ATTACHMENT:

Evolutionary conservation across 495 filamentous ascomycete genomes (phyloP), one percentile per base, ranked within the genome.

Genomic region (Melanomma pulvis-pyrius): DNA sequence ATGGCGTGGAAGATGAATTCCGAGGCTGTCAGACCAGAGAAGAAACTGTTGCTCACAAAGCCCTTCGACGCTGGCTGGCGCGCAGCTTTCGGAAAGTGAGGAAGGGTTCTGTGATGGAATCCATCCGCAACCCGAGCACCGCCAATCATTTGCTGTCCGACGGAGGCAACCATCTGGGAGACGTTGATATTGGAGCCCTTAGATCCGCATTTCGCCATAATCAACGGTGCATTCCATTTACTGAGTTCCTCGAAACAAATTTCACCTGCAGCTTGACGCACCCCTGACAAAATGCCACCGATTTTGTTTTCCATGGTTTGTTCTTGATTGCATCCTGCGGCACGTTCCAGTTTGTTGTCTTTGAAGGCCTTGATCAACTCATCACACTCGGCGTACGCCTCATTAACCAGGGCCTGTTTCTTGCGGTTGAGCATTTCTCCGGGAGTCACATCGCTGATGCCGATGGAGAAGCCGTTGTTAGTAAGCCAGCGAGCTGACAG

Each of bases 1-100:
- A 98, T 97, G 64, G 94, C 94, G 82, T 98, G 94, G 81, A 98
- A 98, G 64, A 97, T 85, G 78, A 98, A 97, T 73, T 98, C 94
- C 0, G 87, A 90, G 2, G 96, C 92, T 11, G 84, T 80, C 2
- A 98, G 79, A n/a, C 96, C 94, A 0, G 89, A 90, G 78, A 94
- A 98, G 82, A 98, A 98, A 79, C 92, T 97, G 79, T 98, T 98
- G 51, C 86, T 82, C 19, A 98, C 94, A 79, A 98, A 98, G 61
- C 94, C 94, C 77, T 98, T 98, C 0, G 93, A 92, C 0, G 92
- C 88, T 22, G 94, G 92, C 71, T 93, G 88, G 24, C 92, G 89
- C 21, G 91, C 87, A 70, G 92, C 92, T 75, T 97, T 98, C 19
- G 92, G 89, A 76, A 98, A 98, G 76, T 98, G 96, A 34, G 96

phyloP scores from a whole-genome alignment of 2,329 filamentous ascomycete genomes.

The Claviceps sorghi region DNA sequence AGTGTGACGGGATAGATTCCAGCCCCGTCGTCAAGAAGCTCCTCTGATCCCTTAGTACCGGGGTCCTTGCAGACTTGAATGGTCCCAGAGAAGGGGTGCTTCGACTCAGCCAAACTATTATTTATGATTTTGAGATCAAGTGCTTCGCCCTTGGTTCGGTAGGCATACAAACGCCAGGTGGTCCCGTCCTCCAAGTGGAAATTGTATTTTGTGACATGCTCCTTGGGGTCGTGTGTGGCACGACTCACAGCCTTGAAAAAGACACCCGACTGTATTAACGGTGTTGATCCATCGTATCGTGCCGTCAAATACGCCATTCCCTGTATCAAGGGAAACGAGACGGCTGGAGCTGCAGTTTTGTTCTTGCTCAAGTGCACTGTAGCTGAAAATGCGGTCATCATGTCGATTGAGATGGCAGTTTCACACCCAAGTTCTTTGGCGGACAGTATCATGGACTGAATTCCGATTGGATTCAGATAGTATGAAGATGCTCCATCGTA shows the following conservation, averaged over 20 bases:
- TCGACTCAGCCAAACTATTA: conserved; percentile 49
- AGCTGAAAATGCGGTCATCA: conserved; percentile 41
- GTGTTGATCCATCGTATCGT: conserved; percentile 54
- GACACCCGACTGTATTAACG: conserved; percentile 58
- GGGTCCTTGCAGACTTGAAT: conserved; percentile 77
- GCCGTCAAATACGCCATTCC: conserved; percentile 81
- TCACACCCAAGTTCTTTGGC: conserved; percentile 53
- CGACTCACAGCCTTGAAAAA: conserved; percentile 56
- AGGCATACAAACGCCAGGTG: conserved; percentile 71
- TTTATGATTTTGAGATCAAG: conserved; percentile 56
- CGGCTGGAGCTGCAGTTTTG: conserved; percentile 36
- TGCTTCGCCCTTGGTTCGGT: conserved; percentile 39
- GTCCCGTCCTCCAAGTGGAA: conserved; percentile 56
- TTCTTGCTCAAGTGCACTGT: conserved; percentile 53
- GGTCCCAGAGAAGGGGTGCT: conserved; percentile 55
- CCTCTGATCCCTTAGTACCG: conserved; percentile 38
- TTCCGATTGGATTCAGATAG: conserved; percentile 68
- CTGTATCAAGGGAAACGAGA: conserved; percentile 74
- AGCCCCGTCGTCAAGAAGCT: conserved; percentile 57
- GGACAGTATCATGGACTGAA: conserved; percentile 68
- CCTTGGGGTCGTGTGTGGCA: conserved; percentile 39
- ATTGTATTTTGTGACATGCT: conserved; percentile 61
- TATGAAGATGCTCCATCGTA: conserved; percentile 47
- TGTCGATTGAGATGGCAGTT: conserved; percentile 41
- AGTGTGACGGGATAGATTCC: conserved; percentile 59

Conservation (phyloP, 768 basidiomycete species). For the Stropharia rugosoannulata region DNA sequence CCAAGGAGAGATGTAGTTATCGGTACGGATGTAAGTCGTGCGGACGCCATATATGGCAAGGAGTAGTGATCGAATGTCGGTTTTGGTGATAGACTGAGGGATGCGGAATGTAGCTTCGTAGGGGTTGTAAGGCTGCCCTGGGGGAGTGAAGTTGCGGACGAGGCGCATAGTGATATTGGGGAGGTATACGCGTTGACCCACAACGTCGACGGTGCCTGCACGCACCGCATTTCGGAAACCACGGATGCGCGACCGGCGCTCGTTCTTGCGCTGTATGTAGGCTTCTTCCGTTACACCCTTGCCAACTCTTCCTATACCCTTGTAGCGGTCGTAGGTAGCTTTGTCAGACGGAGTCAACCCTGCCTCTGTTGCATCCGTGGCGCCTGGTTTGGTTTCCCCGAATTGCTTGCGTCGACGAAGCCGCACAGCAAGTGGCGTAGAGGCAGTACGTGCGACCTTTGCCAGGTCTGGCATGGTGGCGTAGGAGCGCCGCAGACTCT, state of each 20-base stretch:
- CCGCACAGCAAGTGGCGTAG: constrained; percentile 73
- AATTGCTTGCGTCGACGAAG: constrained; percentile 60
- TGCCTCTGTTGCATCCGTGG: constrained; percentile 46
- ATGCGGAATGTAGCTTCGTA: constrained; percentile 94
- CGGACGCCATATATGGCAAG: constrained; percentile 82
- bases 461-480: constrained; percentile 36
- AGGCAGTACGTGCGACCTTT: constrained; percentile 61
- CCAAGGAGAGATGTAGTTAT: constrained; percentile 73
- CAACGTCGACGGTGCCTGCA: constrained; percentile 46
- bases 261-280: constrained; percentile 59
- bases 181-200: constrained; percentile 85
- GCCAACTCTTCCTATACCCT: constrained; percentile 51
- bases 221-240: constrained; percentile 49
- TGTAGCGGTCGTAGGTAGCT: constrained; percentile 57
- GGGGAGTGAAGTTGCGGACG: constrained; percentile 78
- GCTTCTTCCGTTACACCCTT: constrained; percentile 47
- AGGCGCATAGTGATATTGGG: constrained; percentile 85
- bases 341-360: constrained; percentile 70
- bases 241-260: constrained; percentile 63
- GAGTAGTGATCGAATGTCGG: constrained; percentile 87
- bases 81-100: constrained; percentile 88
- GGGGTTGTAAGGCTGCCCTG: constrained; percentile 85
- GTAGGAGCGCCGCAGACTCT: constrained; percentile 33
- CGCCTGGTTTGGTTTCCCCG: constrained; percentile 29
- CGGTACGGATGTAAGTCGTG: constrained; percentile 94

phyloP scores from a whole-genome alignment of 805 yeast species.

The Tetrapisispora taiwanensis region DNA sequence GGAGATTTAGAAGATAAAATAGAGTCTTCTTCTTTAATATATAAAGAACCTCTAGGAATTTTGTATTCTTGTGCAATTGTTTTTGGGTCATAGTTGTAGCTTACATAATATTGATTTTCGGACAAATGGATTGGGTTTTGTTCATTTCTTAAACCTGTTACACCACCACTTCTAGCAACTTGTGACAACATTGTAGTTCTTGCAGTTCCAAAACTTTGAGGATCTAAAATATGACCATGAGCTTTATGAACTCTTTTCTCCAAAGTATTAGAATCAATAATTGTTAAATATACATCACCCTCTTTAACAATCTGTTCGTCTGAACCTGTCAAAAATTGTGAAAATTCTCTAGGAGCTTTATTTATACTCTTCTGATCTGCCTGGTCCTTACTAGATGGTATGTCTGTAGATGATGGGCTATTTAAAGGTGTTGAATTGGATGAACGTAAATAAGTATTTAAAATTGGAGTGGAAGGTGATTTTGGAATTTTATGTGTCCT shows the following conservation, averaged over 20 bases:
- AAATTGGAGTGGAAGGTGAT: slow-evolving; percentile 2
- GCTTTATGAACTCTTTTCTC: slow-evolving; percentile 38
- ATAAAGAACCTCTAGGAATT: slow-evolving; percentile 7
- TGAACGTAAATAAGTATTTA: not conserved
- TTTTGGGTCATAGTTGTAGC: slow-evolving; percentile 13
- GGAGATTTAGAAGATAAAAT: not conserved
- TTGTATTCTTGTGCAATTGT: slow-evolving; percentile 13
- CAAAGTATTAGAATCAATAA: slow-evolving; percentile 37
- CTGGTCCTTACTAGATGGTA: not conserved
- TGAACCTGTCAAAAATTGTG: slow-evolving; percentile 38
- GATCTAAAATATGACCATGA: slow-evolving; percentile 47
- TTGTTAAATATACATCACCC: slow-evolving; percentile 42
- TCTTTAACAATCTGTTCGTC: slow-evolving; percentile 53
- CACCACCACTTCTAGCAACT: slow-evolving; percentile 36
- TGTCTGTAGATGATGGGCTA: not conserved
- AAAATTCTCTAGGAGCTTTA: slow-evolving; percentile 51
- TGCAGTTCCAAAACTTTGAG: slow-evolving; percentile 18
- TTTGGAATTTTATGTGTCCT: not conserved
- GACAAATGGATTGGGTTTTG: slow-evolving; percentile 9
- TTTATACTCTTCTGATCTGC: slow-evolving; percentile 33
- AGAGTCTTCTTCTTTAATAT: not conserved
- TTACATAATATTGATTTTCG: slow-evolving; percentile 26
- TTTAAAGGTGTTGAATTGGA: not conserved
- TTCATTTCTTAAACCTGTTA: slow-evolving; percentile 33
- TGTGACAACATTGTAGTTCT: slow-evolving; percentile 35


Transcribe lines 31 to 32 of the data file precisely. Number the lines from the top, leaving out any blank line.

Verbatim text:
- CCTCTGATCCCTTAGTACCG: conserved; percentile 38
- TTCCGATTGGATTCAGATAG: conserved; percentile 68